• Spectral rolloff: represents the frequency below which a specified percentage of the total spectral energy lies.
  • Zero crossing rate: is the rate at which the signal changes from positive to negative or back.
  • Root Mean Square: describes the average signal amplitude.
  • Mel frequency cepstral coefficients (MFCCs): a small set of features (20 coefficients) which model the characteristics of the human voice, concisely describing the overall shape of the spectral envelope.
  • MFCC’s first order derivatives: 20 coefficients which capture the ways in which the MFCCs of the audio signal vary over time.

I used a frame length \(l=512\) and imposed a maximum duration of \(d=5\) seconds. So, as we have a frequency \(f\) of 16kHz for audio signals, we will have a number of frames: \(N = ceil(f\times d/l) = 157\). Computing the above 46 features for each of the 157 frames and each of the 535 audio files, we will end up with a 3D input dataset with shape \(535\times 157\times 46\), which is very suitable to be analyzed with an LSTM model. In fact, we can look at each file in our dataset as a time sequence of 157 frames, each one containing its descriptive features.

Class balancing

The dataset is composed by 535 audio files, whose emotion distribution is shown below. As we can see, training samples are quite unbalanced, which can cause problems in recognizing less represented emotions, such as disgust or sadness. To cope with this issue, I used a class balancing strategy called Synthetic Minority Over-sampling Technique (SMOTE). It is an oversampling technique, which consists in increasing the number of samples relating to the less represented classes. In particular, new synthetic examples are created through interpolation techniques in order to obtain the same number of samples per class. After class balancing, the dataset contains 749 examples, from which 20 non-synthetic samples per class are selected as our test set. It is crucial here to select non-synthetic test samples for measuring fairly the performance of our classification model.

Attention mechanism for emotion detection

The use of attention mechanism in neural networks have demonstrated great success in a wide range of tasks, such as question answering, machine translations, natural language understanding and speech recognition. The main idea behind the attention mechanism, which mimics human behaviour, is to selectively concentrate on a few relevant things, while ignoring the rest. There are many variations of this mechanism (global vs. local, soft vs. hard) but its main use, for enhancing LSTM models such as encoder-decoder structures (e.g. in machine translation), is to avoid the use of a fixed context vector as the only output of the encoder. Specifically, it is the last hidden state of the LSTM, which carries all the information extracted by the LSTM encoder. So, in the classical structure, all the information is compressed into the context vector, which can act as a bottleneck, while all the intermediate hidden states of the encoder are ignored. This vector is then fed to the subsequent layers, such as LSTM decoder or Dense. As for the subsequent steps we only depend on this kind of summarization given by the encoder, the performances can degrade as the length of the analyzed temporal sequence increases: to cope with this problem, attention mechanism is the way!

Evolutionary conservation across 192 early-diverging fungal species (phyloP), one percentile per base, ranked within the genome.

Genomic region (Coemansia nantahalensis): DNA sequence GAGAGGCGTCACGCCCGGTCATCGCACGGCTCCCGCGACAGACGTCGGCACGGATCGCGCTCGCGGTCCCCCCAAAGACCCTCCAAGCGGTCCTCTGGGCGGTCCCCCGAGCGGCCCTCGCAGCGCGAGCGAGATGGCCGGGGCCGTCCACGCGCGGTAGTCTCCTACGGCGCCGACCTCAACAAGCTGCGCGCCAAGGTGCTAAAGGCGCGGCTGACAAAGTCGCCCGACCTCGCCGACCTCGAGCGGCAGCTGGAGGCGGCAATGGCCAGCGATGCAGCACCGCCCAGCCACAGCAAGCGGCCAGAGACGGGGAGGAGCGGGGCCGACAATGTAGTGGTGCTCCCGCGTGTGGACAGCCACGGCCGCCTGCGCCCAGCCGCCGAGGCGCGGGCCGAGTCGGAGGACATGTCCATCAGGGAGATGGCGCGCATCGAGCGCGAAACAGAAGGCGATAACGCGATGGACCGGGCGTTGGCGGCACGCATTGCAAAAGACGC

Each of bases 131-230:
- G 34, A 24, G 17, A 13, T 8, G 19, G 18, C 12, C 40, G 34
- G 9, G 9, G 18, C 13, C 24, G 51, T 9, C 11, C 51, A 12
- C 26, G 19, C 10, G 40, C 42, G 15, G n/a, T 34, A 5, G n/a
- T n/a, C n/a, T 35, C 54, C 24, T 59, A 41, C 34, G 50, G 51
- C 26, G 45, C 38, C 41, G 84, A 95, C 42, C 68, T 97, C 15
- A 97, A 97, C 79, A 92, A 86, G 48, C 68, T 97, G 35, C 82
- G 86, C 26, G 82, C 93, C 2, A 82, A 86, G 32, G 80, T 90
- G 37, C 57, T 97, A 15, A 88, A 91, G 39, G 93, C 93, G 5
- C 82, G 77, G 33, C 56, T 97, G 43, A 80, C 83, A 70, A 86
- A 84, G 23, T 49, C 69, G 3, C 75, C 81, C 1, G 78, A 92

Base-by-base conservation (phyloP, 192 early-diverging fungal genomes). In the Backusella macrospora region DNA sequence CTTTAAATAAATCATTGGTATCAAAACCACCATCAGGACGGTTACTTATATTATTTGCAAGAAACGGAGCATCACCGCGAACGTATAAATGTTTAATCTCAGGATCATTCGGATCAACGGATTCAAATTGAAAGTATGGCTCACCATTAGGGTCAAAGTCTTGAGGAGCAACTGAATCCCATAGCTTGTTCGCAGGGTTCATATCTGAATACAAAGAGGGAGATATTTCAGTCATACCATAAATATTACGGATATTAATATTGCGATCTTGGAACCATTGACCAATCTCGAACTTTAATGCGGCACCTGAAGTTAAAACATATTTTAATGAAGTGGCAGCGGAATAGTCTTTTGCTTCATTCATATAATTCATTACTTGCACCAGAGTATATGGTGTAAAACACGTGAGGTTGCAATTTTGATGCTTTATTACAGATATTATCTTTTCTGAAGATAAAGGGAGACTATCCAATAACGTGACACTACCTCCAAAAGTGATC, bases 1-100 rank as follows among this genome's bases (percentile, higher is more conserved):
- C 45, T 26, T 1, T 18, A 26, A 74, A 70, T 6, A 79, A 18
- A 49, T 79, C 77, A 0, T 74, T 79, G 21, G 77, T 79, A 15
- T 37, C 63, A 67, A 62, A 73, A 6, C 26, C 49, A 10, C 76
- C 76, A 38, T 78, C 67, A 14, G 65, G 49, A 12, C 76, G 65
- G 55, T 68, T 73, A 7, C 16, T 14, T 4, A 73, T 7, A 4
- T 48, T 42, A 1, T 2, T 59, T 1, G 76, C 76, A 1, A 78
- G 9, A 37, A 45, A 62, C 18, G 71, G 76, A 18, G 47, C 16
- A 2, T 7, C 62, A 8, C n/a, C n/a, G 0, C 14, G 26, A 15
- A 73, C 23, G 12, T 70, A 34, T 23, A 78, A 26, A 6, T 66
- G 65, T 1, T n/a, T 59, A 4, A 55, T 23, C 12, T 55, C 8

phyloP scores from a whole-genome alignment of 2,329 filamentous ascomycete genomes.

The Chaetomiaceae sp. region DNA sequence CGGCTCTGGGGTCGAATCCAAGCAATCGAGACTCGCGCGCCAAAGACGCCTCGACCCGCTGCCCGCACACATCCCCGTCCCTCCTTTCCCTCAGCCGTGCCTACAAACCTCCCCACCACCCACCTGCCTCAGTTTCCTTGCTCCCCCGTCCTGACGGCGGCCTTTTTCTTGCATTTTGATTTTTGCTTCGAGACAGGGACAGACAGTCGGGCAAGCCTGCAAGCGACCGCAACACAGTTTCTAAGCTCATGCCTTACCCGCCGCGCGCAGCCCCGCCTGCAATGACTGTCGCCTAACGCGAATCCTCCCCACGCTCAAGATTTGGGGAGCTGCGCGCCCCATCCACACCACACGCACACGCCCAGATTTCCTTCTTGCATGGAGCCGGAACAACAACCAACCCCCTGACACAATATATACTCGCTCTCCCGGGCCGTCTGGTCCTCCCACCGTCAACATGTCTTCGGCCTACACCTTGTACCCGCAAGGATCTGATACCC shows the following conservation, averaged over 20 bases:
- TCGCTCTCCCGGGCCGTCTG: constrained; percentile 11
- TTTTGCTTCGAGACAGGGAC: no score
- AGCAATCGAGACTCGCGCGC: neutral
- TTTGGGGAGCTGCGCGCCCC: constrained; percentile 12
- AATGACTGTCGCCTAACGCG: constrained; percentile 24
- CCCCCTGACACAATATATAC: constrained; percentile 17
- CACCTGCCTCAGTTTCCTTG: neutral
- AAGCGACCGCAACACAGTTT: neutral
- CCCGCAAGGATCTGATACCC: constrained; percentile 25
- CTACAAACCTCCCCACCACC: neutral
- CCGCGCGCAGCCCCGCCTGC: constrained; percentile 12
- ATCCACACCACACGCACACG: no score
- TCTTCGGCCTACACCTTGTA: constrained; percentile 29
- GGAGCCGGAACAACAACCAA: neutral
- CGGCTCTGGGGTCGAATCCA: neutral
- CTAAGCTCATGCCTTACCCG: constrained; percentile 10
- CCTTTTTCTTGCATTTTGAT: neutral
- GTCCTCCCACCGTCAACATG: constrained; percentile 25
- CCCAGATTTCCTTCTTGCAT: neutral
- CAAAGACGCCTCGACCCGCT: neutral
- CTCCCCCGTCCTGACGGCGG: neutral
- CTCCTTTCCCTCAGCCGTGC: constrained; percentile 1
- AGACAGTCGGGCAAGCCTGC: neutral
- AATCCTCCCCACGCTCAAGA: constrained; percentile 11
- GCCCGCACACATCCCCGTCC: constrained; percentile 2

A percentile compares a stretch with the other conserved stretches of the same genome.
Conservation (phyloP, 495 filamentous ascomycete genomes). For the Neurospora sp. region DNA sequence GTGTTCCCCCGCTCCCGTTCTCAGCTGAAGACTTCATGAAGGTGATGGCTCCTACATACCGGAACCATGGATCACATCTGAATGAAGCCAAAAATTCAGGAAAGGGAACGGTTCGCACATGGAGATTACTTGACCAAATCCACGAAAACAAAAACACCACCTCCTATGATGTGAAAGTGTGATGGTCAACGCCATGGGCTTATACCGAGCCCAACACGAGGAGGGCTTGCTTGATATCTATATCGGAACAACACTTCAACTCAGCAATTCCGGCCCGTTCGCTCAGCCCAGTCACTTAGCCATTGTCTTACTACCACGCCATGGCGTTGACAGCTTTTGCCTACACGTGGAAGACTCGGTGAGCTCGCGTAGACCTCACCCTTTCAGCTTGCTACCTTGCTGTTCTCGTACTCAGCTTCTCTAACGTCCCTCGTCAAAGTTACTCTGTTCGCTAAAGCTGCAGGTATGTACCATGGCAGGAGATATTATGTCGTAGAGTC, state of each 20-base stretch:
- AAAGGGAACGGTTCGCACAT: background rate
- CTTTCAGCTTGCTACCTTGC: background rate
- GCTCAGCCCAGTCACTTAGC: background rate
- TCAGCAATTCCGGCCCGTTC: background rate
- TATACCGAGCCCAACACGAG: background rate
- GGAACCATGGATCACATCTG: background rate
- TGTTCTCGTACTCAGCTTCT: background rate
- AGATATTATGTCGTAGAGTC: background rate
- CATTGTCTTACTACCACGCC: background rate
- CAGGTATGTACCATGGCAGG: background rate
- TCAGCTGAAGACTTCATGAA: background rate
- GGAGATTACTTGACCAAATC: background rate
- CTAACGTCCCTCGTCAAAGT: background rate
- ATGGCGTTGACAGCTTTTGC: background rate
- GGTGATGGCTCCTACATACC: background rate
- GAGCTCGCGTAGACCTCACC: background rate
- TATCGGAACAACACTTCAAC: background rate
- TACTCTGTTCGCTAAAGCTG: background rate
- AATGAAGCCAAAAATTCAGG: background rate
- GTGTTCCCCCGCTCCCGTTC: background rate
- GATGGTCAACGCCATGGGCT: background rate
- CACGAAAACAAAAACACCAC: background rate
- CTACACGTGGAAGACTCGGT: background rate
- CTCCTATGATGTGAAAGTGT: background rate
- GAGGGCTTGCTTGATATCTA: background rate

In general, according to this mechanism, every encoder hidden state, generated while processing the input sequence, is taken into account, calculating for each one of them an attention score (energy \(e\)) using an alignment function \(a\). By normalizing these scores with a softmax function, we obtain the attention weights (\(\alpha\)), which determine the amount of attention we should pay to each hidden state in order to generate the desired output. For example, in encoder-decoder translation architectures, the attention weight \(\alpha_{t,t’}\) gives us a measure of the attention we should pay to the word at position \(t’\) while predicting the \(t\)-th word. Given the attention weights for the \(t \)-th word, we can compute the dynamic context vector \(c_t\) as the weighted sum of the encoder hidden states: \(c_t =\sum_{i=1}^{n}\alpha_{t,i}h_i\). So the crucial part of the entire mechanism is to determine the attention scores, and the main implementations present today vary according to the specific alignment function they use:

  • Additive or concat (Bahdanau): \(e_{i,j}=v_a^Ttanh(W_as_{i-1}+U_ah_j)\), where \(s_{i-1}\) is the previous decoder hidden state, \(h_j\) is the \(j\)-th encoder hidden state and \(W_a\), \(U_a\) and \(v_a\) are trainable matrices. We can look at the alignment model \(a\) as a feedforward neural network with one hidden layer.